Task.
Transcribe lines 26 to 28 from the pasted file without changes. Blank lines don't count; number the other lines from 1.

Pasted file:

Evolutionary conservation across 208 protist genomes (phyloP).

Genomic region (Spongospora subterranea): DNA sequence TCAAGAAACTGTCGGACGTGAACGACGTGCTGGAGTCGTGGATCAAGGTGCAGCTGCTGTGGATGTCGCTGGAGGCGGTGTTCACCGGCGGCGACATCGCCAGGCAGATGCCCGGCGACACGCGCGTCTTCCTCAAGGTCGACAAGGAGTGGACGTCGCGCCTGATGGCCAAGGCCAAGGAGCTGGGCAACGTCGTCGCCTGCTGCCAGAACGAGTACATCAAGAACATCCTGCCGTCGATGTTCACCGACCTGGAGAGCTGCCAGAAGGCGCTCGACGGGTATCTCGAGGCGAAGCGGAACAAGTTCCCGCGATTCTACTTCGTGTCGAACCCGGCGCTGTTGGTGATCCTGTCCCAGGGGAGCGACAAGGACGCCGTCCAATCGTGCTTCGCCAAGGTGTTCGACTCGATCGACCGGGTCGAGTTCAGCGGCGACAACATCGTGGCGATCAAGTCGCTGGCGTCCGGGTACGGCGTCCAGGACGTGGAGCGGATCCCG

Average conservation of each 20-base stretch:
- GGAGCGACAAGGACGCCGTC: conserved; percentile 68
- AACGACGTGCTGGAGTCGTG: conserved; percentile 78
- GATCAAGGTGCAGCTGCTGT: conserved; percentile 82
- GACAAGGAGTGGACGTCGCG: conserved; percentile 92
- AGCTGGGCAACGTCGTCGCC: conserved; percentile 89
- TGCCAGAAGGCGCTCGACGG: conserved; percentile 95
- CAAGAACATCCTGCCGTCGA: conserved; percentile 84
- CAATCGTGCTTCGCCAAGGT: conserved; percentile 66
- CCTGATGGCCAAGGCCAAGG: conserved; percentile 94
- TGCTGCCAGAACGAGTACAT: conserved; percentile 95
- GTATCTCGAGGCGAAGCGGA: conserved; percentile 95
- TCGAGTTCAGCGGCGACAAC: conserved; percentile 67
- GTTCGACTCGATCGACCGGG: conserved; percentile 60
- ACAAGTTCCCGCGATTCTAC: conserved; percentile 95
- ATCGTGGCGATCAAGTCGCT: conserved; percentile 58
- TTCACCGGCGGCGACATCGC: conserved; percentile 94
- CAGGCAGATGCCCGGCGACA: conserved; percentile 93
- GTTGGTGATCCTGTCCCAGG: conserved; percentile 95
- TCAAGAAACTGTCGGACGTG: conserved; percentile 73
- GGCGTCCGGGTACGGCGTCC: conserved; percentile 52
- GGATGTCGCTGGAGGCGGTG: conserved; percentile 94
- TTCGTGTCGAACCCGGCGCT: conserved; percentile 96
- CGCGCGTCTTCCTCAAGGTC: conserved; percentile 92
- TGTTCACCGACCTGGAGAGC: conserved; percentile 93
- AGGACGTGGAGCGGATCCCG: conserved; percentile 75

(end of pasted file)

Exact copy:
- CGCGCGTCTTCCTCAAGGTC: conserved; percentile 92
- TGTTCACCGACCTGGAGAGC: conserved; percentile 93
- AGGACGTGGAGCGGATCCCG: conserved; percentile 75